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Refugees Find Hope on Soccer Field

Posted by Trish18 on Jan 29, 2007 1:14:52 PM



Early last summer the mayor of this small town east of Atlanta issued a decree: no more soccer in the town park.




In Clarkston, soccer means something different than in most places.

As many as half the residents are refugees from war-torn countries

around the world. Placed by resettlement agencies in a once mostly

white town, they receive 90 days of assistance from the government and

then are left to fend for themselves. Soccer is their game.





to many longtime residents, soccer is a sign of unwanted change, as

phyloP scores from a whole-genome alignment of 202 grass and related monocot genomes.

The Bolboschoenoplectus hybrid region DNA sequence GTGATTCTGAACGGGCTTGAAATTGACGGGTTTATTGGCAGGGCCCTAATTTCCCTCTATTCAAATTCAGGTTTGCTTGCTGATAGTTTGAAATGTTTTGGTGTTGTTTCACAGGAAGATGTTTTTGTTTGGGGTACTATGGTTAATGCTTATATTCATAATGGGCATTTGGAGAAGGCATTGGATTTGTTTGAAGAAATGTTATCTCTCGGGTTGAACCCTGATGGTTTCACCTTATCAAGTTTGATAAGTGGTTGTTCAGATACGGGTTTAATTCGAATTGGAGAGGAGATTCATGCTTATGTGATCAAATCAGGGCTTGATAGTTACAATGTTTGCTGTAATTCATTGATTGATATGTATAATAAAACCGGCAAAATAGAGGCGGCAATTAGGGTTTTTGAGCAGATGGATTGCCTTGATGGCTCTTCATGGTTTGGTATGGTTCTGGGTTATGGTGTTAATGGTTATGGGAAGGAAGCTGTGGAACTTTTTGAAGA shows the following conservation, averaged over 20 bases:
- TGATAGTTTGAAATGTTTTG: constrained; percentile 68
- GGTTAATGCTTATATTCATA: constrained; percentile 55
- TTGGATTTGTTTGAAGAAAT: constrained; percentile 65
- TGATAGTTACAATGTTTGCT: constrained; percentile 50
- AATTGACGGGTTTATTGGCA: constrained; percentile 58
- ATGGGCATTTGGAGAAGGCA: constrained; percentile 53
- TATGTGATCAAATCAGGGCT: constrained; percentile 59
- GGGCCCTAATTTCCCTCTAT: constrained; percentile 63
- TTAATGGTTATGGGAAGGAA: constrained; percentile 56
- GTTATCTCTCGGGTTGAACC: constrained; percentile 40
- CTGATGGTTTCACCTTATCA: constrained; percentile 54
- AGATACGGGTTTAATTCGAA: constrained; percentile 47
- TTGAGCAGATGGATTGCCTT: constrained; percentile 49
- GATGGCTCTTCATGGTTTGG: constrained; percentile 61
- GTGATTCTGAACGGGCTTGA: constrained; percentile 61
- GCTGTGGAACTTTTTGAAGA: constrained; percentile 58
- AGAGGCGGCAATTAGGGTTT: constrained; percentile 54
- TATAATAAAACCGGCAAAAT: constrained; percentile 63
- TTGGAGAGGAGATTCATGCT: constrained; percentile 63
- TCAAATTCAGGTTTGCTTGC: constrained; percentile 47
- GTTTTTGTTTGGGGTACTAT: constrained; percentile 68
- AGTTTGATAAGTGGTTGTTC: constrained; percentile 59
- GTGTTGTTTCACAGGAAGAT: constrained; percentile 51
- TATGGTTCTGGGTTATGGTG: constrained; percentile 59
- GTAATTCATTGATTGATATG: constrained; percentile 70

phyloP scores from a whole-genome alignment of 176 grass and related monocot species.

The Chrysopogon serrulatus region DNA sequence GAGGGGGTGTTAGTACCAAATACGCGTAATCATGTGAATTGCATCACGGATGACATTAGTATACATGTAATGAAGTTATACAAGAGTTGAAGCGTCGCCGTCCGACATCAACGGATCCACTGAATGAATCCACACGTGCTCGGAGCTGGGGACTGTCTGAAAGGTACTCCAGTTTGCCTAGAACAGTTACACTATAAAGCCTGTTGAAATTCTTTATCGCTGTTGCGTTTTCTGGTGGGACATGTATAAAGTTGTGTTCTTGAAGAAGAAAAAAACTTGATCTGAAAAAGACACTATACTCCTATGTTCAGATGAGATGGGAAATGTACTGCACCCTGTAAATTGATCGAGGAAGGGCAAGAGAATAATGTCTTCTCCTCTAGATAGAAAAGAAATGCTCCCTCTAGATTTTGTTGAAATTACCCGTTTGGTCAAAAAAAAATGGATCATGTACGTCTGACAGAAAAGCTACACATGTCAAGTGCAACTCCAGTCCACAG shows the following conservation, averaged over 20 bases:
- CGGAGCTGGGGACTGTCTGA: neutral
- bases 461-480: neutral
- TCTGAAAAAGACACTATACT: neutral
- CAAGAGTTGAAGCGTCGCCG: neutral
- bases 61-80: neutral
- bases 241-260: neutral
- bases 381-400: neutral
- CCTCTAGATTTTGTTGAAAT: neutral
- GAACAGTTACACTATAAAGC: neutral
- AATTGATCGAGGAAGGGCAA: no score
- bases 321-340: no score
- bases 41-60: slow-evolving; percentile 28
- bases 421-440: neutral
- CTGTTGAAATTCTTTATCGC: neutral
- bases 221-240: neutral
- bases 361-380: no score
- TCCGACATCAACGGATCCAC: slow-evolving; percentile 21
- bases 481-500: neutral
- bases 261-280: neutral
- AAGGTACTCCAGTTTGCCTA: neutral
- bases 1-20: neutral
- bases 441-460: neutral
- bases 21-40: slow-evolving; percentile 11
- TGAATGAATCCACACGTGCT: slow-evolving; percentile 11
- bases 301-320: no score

unfamiliar and threatening as the hijabs worn by the Muslim women in

town. Caught in the middle is a boys soccer

program called the Fugees, indeed

comprised of all refugees, from the most troubled corners ��� Afghanistan, Bosnia,

Burundi, Congo, Gambia, Iraq, Kosovo, Liberia, Somalia and Sudan. Some

have endured unimaginable hardship to get here: squalor in refugee

camps, separation from siblings and parents.





The Fugees, 9 to 17 years old, play on three

teams divided by age. Their story is about children with miserable

pasts trying to make good with strangers in a very different and

sometimes hostile place. But as a season with the youngest of the three

teams revealed, it is also a story about the challenges facing

resettled refugees in this country. More than 900,000 have been

admitted to the United States since 1993, and their presence seems to

bring out the best in some people and the worst in others.




Click here to read the whole story.



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